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WSU Department of Sociology Sociology News

The electricity keeps flowing, but in a smarter way

by Lauren Nicole Scott (PhD ’18)

Photo of author, Lauren Scott.
Lauren Scott, PhD

In 2015, my home lost electricity due to a record-breaking windstorm. While I knew I had no power, I still caught myself walking into the kitchen for a flash light and mindlessly reaching for the light switch. My guess is that others have had this experience too. Because electricity is pervasive in today’s society and outages are rare, it is easy to ignore—even when confronted with all the inconveniences of its absence. According to the U.S. Energy and Information Administration (2016), in 2015, electricity customers experienced an average of only slightly more than three hours of service disruption per year.

It is actually quite remarkable that we are so accustomed to a near-continuous supply of power. In the past 20 years, our nation’s electricity grid has undergone massive changes largely without disruption. Gradually, we are transitioning from a system of one-way power flows heavily reliant on environmentally degrading fossil-fuels to a “Smart Grid,” a system of two-way power flows in which homes and business can also engage in electricity production from cleaner sources of generation. These changes, barely noticeable to most consumers, are made possible with advancements in information and communication technology (ICT). In my sociology dissertation (“The Pursuit of Smart Grid: New Tools of the Trade, 2018”), I set out to understand this change and its long-term consequences.

To do so, I began attending professional meetings of electricity industry experts. I conducted more than 50 in-depth interviews and spent a couple hundred hours observing conference papers and discussions. I found myself learning about all aspects of this transition—from the physical aspects of the grid to government regulations of the industry.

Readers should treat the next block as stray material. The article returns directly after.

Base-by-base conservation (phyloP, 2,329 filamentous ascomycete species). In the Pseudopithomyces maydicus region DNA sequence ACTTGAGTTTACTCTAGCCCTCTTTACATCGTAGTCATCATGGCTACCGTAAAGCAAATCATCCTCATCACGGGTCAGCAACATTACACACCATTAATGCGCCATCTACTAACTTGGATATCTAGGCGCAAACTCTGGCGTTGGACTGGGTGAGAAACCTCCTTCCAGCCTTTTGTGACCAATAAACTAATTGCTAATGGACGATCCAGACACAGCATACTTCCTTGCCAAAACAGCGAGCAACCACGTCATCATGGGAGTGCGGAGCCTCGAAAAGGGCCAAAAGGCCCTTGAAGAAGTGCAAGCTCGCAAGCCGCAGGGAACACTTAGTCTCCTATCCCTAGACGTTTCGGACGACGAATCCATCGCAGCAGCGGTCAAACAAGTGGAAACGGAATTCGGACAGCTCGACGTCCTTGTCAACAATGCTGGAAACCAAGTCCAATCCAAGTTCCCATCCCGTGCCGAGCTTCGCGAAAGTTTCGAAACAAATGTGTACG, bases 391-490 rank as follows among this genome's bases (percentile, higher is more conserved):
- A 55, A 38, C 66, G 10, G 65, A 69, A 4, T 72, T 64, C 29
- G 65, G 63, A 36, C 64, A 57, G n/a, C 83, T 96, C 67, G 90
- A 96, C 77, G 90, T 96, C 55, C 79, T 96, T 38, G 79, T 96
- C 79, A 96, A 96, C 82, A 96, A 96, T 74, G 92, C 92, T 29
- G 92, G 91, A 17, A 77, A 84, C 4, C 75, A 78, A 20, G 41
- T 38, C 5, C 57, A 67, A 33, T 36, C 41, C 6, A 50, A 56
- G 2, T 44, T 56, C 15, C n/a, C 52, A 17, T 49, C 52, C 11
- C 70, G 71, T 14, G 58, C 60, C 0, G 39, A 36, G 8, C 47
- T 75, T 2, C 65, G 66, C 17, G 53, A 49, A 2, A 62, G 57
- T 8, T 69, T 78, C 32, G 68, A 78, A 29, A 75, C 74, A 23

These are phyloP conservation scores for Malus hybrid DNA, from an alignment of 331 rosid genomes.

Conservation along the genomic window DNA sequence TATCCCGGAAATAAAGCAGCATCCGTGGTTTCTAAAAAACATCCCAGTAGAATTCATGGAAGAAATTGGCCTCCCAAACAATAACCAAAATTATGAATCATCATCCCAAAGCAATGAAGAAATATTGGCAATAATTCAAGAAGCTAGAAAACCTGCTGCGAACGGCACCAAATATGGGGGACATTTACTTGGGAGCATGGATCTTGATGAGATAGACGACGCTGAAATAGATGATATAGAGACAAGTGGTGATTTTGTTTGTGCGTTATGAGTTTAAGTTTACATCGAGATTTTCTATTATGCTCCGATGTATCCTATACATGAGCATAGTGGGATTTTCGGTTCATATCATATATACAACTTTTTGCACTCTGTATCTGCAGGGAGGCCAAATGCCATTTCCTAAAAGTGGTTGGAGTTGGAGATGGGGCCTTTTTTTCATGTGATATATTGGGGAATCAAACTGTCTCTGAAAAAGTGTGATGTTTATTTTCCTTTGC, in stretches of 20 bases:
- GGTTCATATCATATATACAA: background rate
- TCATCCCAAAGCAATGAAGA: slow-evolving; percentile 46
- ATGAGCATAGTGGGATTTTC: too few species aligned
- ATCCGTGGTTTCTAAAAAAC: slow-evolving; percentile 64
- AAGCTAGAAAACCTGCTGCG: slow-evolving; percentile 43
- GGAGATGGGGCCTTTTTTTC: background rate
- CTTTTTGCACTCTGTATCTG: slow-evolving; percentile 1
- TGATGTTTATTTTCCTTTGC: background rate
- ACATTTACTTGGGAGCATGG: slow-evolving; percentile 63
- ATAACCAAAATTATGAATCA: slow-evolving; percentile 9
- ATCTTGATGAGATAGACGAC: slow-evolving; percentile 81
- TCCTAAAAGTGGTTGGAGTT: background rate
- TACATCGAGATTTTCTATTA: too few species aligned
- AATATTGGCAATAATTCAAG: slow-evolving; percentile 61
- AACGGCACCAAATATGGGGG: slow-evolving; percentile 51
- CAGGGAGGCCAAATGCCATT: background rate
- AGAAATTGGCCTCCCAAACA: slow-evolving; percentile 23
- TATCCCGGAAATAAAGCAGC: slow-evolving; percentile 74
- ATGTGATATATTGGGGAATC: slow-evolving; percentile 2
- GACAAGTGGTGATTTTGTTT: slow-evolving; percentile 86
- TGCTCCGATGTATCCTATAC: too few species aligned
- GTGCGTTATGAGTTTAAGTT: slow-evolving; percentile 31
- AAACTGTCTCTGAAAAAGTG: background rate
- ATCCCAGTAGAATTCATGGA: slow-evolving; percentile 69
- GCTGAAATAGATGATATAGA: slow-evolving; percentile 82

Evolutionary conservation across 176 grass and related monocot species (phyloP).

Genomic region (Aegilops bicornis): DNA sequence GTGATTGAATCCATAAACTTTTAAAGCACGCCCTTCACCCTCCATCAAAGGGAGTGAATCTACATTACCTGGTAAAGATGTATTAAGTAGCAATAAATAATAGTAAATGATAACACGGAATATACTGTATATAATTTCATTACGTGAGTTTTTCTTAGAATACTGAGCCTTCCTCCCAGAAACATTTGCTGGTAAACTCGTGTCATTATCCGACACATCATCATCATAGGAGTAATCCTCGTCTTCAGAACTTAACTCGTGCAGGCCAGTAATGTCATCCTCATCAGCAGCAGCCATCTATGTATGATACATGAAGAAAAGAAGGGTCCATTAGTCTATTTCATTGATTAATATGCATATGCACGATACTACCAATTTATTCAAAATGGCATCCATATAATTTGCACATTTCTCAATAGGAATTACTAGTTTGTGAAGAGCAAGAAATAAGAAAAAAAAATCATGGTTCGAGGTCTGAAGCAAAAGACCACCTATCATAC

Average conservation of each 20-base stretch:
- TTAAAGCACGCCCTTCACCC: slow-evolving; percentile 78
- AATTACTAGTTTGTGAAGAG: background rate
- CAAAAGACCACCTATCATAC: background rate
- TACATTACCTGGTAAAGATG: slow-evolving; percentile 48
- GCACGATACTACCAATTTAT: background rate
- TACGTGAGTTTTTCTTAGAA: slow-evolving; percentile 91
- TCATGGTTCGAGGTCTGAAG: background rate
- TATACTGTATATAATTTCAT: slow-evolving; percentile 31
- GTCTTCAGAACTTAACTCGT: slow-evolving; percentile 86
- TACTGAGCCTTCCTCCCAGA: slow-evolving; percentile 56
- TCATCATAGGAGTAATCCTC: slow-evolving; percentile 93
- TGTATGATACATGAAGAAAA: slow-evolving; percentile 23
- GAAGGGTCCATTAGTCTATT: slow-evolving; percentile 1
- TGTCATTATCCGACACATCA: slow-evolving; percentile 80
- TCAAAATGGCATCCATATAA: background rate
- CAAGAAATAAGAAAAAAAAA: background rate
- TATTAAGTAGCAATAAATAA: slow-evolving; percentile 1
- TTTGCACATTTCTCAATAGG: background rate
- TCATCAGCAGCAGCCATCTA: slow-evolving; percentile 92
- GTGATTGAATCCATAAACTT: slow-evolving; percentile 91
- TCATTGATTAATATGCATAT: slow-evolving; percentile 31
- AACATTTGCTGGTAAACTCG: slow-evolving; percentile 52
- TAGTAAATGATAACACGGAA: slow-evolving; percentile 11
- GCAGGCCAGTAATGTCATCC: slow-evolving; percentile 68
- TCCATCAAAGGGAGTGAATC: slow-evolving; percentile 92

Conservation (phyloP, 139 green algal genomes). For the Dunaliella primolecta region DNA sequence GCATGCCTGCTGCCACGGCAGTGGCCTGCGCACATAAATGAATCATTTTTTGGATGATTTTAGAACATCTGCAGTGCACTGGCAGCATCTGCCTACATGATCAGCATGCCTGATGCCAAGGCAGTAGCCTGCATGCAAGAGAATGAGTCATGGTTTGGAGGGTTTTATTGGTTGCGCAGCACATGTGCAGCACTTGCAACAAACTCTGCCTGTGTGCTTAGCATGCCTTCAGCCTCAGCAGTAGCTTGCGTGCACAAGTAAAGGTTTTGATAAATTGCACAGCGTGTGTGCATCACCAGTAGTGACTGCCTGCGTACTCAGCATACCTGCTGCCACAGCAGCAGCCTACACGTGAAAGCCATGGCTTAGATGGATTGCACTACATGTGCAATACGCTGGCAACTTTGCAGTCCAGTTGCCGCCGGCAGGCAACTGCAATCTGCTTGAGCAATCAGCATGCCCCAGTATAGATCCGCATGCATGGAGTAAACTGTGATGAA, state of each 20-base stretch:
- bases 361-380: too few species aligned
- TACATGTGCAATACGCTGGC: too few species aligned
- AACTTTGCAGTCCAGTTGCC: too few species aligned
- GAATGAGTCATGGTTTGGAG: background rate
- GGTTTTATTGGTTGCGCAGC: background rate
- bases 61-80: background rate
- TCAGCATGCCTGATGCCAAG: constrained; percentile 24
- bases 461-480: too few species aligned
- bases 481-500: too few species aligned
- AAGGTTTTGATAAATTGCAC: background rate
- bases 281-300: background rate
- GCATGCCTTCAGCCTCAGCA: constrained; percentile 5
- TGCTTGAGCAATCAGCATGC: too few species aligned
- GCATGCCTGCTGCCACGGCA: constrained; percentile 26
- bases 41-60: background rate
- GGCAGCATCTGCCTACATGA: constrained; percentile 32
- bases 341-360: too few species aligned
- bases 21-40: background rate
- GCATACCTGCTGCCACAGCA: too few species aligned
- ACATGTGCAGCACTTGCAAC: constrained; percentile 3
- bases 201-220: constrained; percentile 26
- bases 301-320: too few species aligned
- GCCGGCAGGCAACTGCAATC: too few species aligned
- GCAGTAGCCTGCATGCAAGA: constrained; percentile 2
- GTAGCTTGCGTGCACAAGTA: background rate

While the traditional grid met the needs of society during the 20th century, it was clear by the early 2000s that some aspects of the grid were damaging to the environment and had grown increasingly difficult to maintain. A grand vision of replacing that grid had begun to emerge, as explained by many of those who shared their knowledge and experience with me.

The essence of Smart Grid is that ICT provides more information at quicker speeds than was possible with the traditional grid. This communications technology may allow grid operators to reduce stress on existing infrastructure, to operate the grid more efficiently, and to respond more quickly to changes in power needs. It also helps facilitate renewable sources of energy like wind and solar, alleviating the industry’s impact on the environment. In 2017, 17 percent of U.S. electricity generation came from renewables, up from 10 percent in 2010 (EIA 2011; 2018). While reflecting on the significance of Smart Grid, an engineer told me:

The change that we’re engaged in and are facing is the same magnitude of change of going from Edison’s little DC system with a generator and a bunch of light bulbs to Samuel Insull’s vertically integrated electric utilities…. And now, we’re facing that same level of disruption, only it’s a bigger issue and it’s a lot more chaotic.

Solar panels on roof tops of homes in California.
Rooftop solar panels in California

Experts also explained that Smart Grid is a response to multiple considerations: technological innovation in the telecommunications field, changing electricity consumption patterns, and growing environmental concern which has affected laws and regulations. For example, some states have passed aggressive renewable energy goals. California, for instance, just passed a law, effective in two years, which would require every new home to have solar panels (Penn 2018). A Smart Grid would help safely accommodate this additional solar electricity.